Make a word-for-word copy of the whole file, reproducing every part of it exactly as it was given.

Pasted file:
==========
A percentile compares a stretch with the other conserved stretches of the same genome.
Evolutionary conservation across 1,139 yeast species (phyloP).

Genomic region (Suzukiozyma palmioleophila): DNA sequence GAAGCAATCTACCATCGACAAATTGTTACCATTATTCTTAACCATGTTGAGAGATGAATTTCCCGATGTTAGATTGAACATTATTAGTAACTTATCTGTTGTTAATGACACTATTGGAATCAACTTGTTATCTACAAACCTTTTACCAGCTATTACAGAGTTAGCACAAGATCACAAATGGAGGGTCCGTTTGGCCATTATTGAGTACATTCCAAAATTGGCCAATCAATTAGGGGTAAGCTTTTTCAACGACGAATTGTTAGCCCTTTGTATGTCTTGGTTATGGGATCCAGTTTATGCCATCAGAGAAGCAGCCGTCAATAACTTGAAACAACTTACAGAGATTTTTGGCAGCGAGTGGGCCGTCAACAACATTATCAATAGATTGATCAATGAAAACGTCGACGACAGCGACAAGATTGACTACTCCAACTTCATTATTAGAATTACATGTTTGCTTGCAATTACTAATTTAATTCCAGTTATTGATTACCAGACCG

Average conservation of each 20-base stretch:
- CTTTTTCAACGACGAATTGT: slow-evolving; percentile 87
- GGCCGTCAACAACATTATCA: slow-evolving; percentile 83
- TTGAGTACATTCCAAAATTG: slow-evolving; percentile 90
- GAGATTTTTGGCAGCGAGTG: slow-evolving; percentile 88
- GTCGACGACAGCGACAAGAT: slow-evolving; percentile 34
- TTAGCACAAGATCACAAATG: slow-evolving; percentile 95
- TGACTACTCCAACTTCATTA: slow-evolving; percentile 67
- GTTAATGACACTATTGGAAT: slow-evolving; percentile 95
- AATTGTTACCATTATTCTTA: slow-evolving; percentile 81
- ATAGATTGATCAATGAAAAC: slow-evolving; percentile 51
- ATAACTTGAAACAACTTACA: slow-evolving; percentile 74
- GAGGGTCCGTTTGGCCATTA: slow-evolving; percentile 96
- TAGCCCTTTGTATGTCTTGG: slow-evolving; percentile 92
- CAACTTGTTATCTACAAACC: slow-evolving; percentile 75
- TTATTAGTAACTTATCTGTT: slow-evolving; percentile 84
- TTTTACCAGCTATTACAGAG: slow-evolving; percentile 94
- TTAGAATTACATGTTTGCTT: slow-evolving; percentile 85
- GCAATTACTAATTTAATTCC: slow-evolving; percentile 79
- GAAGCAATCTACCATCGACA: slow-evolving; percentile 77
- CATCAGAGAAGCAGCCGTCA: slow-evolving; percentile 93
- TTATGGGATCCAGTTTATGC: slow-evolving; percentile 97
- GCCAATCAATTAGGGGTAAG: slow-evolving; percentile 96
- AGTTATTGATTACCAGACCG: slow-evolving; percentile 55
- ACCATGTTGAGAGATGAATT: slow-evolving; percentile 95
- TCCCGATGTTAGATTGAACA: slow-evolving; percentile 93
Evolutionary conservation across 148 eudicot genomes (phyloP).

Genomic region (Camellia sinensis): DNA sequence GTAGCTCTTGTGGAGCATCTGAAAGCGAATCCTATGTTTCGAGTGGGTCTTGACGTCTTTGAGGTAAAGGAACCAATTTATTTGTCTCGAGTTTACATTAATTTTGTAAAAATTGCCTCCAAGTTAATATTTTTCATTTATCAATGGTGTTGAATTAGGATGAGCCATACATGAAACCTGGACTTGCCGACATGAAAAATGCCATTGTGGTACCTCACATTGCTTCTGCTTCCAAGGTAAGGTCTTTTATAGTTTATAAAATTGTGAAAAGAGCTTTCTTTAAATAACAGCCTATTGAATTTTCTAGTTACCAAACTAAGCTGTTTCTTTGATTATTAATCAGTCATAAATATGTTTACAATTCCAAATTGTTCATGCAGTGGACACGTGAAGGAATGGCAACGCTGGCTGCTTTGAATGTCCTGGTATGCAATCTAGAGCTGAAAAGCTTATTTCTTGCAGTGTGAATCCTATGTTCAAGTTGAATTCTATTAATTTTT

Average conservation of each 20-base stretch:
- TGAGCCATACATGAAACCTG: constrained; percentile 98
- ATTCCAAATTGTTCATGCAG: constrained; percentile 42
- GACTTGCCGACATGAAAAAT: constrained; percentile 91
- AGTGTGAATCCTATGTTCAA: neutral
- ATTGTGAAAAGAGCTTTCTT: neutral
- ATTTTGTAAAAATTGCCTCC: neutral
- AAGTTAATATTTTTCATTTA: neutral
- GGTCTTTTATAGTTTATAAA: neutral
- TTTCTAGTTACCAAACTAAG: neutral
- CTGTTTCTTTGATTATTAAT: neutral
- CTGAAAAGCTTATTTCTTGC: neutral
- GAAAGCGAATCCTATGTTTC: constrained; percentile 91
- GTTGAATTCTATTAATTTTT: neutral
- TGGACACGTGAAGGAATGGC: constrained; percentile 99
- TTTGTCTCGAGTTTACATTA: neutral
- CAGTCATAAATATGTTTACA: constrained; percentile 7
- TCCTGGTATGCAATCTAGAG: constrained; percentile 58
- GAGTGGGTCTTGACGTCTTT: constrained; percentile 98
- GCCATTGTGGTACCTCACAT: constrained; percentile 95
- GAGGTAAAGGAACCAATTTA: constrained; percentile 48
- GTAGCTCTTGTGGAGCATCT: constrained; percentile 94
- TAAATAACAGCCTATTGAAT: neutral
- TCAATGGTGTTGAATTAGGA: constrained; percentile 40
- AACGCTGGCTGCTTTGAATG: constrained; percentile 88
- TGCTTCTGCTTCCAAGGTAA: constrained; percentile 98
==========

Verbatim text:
A percentile compares a stretch with the other conserved stretches of the same genome.
Evolutionary conservation across 1,139 yeast species (phyloP).

Genomic region (Suzukiozyma palmioleophila): DNA sequence GAAGCAATCTACCATCGACAAATTGTTACCATTATTCTTAACCATGTTGAGAGATGAATTTCCCGATGTTAGATTGAACATTATTAGTAACTTATCTGTTGTTAATGACACTATTGGAATCAACTTGTTATCTACAAACCTTTTACCAGCTATTACAGAGTTAGCACAAGATCACAAATGGAGGGTCCGTTTGGCCATTATTGAGTACATTCCAAAATTGGCCAATCAATTAGGGGTAAGCTTTTTCAACGACGAATTGTTAGCCCTTTGTATGTCTTGGTTATGGGATCCAGTTTATGCCATCAGAGAAGCAGCCGTCAATAACTTGAAACAACTTACAGAGATTTTTGGCAGCGAGTGGGCCGTCAACAACATTATCAATAGATTGATCAATGAAAACGTCGACGACAGCGACAAGATTGACTACTCCAACTTCATTATTAGAATTACATGTTTGCTTGCAATTACTAATTTAATTCCAGTTATTGATTACCAGACCG

Average conservation of each 20-base stretch:
- CTTTTTCAACGACGAATTGT: slow-evolving; percentile 87
- GGCCGTCAACAACATTATCA: slow-evolving; percentile 83
- TTGAGTACATTCCAAAATTG: slow-evolving; percentile 90
- GAGATTTTTGGCAGCGAGTG: slow-evolving; percentile 88
- GTCGACGACAGCGACAAGAT: slow-evolving; percentile 34
- TTAGCACAAGATCACAAATG: slow-evolving; percentile 95
- TGACTACTCCAACTTCATTA: slow-evolving; percentile 67
- GTTAATGACACTATTGGAAT: slow-evolving; percentile 95
- AATTGTTACCATTATTCTTA: slow-evolving; percentile 81
- ATAGATTGATCAATGAAAAC: slow-evolving; percentile 51
- ATAACTTGAAACAACTTACA: slow-evolving; percentile 74
- GAGGGTCCGTTTGGCCATTA: slow-evolving; percentile 96
- TAGCCCTTTGTATGTCTTGG: slow-evolving; percentile 92
- CAACTTGTTATCTACAAACC: slow-evolving; percentile 75
- TTATTAGTAACTTATCTGTT: slow-evolving; percentile 84
- TTTTACCAGCTATTACAGAG: slow-evolving; percentile 94
- TTAGAATTACATGTTTGCTT: slow-evolving; percentile 85
- GCAATTACTAATTTAATTCC: slow-evolving; percentile 79
- GAAGCAATCTACCATCGACA: slow-evolving; percentile 77
- CATCAGAGAAGCAGCCGTCA: slow-evolving; percentile 93
- TTATGGGATCCAGTTTATGC: slow-evolving; percentile 97
- GCCAATCAATTAGGGGTAAG: slow-evolving; percentile 96
- AGTTATTGATTACCAGACCG: slow-evolving; percentile 55
- ACCATGTTGAGAGATGAATT: slow-evolving; percentile 95
- TCCCGATGTTAGATTGAACA: slow-evolving; percentile 93
Evolutionary conservation across 148 eudicot genomes (phyloP).

Genomic region (Camellia sinensis): DNA sequence GTAGCTCTTGTGGAGCATCTGAAAGCGAATCCTATGTTTCGAGTGGGTCTTGACGTCTTTGAGGTAAAGGAACCAATTTATTTGTCTCGAGTTTACATTAATTTTGTAAAAATTGCCTCCAAGTTAATATTTTTCATTTATCAATGGTGTTGAATTAGGATGAGCCATACATGAAACCTGGACTTGCCGACATGAAAAATGCCATTGTGGTACCTCACATTGCTTCTGCTTCCAAGGTAAGGTCTTTTATAGTTTATAAAATTGTGAAAAGAGCTTTCTTTAAATAACAGCCTATTGAATTTTCTAGTTACCAAACTAAGCTGTTTCTTTGATTATTAATCAGTCATAAATATGTTTACAATTCCAAATTGTTCATGCAGTGGACACGTGAAGGAATGGCAACGCTGGCTGCTTTGAATGTCCTGGTATGCAATCTAGAGCTGAAAAGCTTATTTCTTGCAGTGTGAATCCTATGTTCAAGTTGAATTCTATTAATTTTT

Average conservation of each 20-base stretch:
- TGAGCCATACATGAAACCTG: constrained; percentile 98
- ATTCCAAATTGTTCATGCAG: constrained; percentile 42
- GACTTGCCGACATGAAAAAT: constrained; percentile 91
- AGTGTGAATCCTATGTTCAA: neutral
- ATTGTGAAAAGAGCTTTCTT: neutral
- ATTTTGTAAAAATTGCCTCC: neutral
- AAGTTAATATTTTTCATTTA: neutral
- GGTCTTTTATAGTTTATAAA: neutral
- TTTCTAGTTACCAAACTAAG: neutral
- CTGTTTCTTTGATTATTAAT: neutral
- CTGAAAAGCTTATTTCTTGC: neutral
- GAAAGCGAATCCTATGTTTC: constrained; percentile 91
- GTTGAATTCTATTAATTTTT: neutral
- TGGACACGTGAAGGAATGGC: constrained; percentile 99
- TTTGTCTCGAGTTTACATTA: neutral
- CAGTCATAAATATGTTTACA: constrained; percentile 7
- TCCTGGTATGCAATCTAGAG: constrained; percentile 58
- GAGTGGGTCTTGACGTCTTT: constrained; percentile 98
- GCCATTGTGGTACCTCACAT: constrained; percentile 95
- GAGGTAAAGGAACCAATTTA: constrained; percentile 48
- GTAGCTCTTGTGGAGCATCT: constrained; percentile 94
- TAAATAACAGCCTATTGAAT: neutral
- TCAATGGTGTTGAATTAGGA: constrained; percentile 40
- AACGCTGGCTGCTTTGAATG: constrained; percentile 88
- TGCTTCTGCTTCCAAGGTAA: constrained; percentile 98